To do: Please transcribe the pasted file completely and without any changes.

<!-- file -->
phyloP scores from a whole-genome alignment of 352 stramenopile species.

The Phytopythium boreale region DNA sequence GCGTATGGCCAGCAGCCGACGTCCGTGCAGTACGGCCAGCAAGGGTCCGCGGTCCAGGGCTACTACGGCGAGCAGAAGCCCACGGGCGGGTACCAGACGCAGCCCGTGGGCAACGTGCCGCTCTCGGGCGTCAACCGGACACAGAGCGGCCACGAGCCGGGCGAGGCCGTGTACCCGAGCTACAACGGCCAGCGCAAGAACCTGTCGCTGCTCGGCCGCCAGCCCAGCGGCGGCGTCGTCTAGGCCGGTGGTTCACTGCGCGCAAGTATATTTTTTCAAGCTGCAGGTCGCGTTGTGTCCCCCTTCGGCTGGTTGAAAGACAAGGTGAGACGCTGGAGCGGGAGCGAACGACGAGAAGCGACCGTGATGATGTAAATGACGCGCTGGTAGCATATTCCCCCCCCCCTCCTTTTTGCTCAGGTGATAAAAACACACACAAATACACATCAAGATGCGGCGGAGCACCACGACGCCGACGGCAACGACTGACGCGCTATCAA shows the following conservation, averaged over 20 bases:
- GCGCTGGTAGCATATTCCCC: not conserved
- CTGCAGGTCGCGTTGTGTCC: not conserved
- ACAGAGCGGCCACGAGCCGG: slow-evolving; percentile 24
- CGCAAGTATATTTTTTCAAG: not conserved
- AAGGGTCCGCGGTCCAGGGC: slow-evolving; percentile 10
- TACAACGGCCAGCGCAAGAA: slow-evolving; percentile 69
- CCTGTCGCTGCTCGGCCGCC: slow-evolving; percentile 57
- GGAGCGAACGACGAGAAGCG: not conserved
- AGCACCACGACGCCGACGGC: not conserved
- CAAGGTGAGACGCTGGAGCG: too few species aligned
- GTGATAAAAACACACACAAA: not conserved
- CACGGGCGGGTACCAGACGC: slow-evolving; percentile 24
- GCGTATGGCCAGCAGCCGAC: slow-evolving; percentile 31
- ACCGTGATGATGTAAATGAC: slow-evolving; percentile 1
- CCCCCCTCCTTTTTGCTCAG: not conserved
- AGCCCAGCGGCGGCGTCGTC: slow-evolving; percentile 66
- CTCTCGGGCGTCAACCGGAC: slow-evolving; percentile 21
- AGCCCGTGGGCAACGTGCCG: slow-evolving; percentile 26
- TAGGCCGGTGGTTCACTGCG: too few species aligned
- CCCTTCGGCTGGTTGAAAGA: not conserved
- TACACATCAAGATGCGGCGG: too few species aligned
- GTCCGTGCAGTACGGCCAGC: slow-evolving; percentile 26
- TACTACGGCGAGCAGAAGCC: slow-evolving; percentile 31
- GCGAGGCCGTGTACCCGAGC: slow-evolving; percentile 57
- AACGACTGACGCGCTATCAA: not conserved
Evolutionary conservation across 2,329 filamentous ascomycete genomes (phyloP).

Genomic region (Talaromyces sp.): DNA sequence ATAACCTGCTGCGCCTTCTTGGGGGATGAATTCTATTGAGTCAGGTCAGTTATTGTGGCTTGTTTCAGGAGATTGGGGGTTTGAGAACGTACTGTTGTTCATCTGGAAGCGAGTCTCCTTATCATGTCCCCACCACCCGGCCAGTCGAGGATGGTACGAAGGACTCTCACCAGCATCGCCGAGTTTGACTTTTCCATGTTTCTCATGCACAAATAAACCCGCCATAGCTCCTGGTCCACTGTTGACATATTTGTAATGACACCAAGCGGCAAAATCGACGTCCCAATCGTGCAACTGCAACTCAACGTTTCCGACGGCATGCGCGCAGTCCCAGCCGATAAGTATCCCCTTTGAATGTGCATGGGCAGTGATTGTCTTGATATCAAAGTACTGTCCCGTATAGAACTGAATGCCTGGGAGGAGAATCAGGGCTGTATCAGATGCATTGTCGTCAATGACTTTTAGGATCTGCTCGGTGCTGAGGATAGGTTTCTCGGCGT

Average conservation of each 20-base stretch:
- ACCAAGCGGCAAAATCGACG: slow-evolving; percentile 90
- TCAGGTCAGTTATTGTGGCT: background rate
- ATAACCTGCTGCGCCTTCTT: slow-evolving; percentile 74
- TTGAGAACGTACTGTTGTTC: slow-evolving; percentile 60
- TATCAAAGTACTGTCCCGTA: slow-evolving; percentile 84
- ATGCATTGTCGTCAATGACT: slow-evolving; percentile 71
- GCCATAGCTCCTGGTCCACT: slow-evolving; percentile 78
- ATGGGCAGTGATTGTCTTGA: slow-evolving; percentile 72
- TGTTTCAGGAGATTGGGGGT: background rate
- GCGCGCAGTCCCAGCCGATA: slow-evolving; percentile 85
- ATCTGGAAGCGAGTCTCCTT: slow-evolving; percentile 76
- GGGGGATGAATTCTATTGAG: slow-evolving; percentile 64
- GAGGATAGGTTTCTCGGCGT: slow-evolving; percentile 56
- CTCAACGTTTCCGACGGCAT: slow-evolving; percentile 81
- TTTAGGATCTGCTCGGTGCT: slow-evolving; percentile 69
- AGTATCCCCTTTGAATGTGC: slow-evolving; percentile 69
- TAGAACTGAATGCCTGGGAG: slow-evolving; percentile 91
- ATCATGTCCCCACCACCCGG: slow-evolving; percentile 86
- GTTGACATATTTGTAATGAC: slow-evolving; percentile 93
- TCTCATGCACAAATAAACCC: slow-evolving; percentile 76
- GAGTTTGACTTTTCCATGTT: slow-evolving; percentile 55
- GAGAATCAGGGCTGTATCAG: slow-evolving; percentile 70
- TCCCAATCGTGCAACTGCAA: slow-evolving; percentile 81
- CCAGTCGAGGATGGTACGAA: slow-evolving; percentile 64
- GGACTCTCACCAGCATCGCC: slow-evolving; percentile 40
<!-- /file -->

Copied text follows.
phyloP scores from a whole-genome alignment of 352 stramenopile species.

The Phytopythium boreale region DNA sequence GCGTATGGCCAGCAGCCGACGTCCGTGCAGTACGGCCAGCAAGGGTCCGCGGTCCAGGGCTACTACGGCGAGCAGAAGCCCACGGGCGGGTACCAGACGCAGCCCGTGGGCAACGTGCCGCTCTCGGGCGTCAACCGGACACAGAGCGGCCACGAGCCGGGCGAGGCCGTGTACCCGAGCTACAACGGCCAGCGCAAGAACCTGTCGCTGCTCGGCCGCCAGCCCAGCGGCGGCGTCGTCTAGGCCGGTGGTTCACTGCGCGCAAGTATATTTTTTCAAGCTGCAGGTCGCGTTGTGTCCCCCTTCGGCTGGTTGAAAGACAAGGTGAGACGCTGGAGCGGGAGCGAACGACGAGAAGCGACCGTGATGATGTAAATGACGCGCTGGTAGCATATTCCCCCCCCCCTCCTTTTTGCTCAGGTGATAAAAACACACACAAATACACATCAAGATGCGGCGGAGCACCACGACGCCGACGGCAACGACTGACGCGCTATCAA shows the following conservation, averaged over 20 bases:
- GCGCTGGTAGCATATTCCCC: not conserved
- CTGCAGGTCGCGTTGTGTCC: not conserved
- ACAGAGCGGCCACGAGCCGG: slow-evolving; percentile 24
- CGCAAGTATATTTTTTCAAG: not conserved
- AAGGGTCCGCGGTCCAGGGC: slow-evolving; percentile 10
- TACAACGGCCAGCGCAAGAA: slow-evolving; percentile 69
- CCTGTCGCTGCTCGGCCGCC: slow-evolving; percentile 57
- GGAGCGAACGACGAGAAGCG: not conserved
- AGCACCACGACGCCGACGGC: not conserved
- CAAGGTGAGACGCTGGAGCG: too few species aligned
- GTGATAAAAACACACACAAA: not conserved
- CACGGGCGGGTACCAGACGC: slow-evolving; percentile 24
- GCGTATGGCCAGCAGCCGAC: slow-evolving; percentile 31
- ACCGTGATGATGTAAATGAC: slow-evolving; percentile 1
- CCCCCCTCCTTTTTGCTCAG: not conserved
- AGCCCAGCGGCGGCGTCGTC: slow-evolving; percentile 66
- CTCTCGGGCGTCAACCGGAC: slow-evolving; percentile 21
- AGCCCGTGGGCAACGTGCCG: slow-evolving; percentile 26
- TAGGCCGGTGGTTCACTGCG: too few species aligned
- CCCTTCGGCTGGTTGAAAGA: not conserved
- TACACATCAAGATGCGGCGG: too few species aligned
- GTCCGTGCAGTACGGCCAGC: slow-evolving; percentile 26
- TACTACGGCGAGCAGAAGCC: slow-evolving; percentile 31
- GCGAGGCCGTGTACCCGAGC: slow-evolving; percentile 57
- AACGACTGACGCGCTATCAA: not conserved
Evolutionary conservation across 2,329 filamentous ascomycete genomes (phyloP).

Genomic region (Talaromyces sp.): DNA sequence ATAACCTGCTGCGCCTTCTTGGGGGATGAATTCTATTGAGTCAGGTCAGTTATTGTGGCTTGTTTCAGGAGATTGGGGGTTTGAGAACGTACTGTTGTTCATCTGGAAGCGAGTCTCCTTATCATGTCCCCACCACCCGGCCAGTCGAGGATGGTACGAAGGACTCTCACCAGCATCGCCGAGTTTGACTTTTCCATGTTTCTCATGCACAAATAAACCCGCCATAGCTCCTGGTCCACTGTTGACATATTTGTAATGACACCAAGCGGCAAAATCGACGTCCCAATCGTGCAACTGCAACTCAACGTTTCCGACGGCATGCGCGCAGTCCCAGCCGATAAGTATCCCCTTTGAATGTGCATGGGCAGTGATTGTCTTGATATCAAAGTACTGTCCCGTATAGAACTGAATGCCTGGGAGGAGAATCAGGGCTGTATCAGATGCATTGTCGTCAATGACTTTTAGGATCTGCTCGGTGCTGAGGATAGGTTTCTCGGCGT

Average conservation of each 20-base stretch:
- ACCAAGCGGCAAAATCGACG: slow-evolving; percentile 90
- TCAGGTCAGTTATTGTGGCT: background rate
- ATAACCTGCTGCGCCTTCTT: slow-evolving; percentile 74
- TTGAGAACGTACTGTTGTTC: slow-evolving; percentile 60
- TATCAAAGTACTGTCCCGTA: slow-evolving; percentile 84
- ATGCATTGTCGTCAATGACT: slow-evolving; percentile 71
- GCCATAGCTCCTGGTCCACT: slow-evolving; percentile 78
- ATGGGCAGTGATTGTCTTGA: slow-evolving; percentile 72
- TGTTTCAGGAGATTGGGGGT: background rate
- GCGCGCAGTCCCAGCCGATA: slow-evolving; percentile 85
- ATCTGGAAGCGAGTCTCCTT: slow-evolving; percentile 76
- GGGGGATGAATTCTATTGAG: slow-evolving; percentile 64
- GAGGATAGGTTTCTCGGCGT: slow-evolving; percentile 56
- CTCAACGTTTCCGACGGCAT: slow-evolving; percentile 81
- TTTAGGATCTGCTCGGTGCT: slow-evolving; percentile 69
- AGTATCCCCTTTGAATGTGC: slow-evolving; percentile 69
- TAGAACTGAATGCCTGGGAG: slow-evolving; percentile 91
- ATCATGTCCCCACCACCCGG: slow-evolving; percentile 86
- GTTGACATATTTGTAATGAC: slow-evolving; percentile 93
- TCTCATGCACAAATAAACCC: slow-evolving; percentile 76
- GAGTTTGACTTTTCCATGTT: slow-evolving; percentile 55
- GAGAATCAGGGCTGTATCAG: slow-evolving; percentile 70
- TCCCAATCGTGCAACTGCAA: slow-evolving; percentile 81
- CCAGTCGAGGATGGTACGAA: slow-evolving; percentile 64
- GGACTCTCACCAGCATCGCC: slow-evolving; percentile 40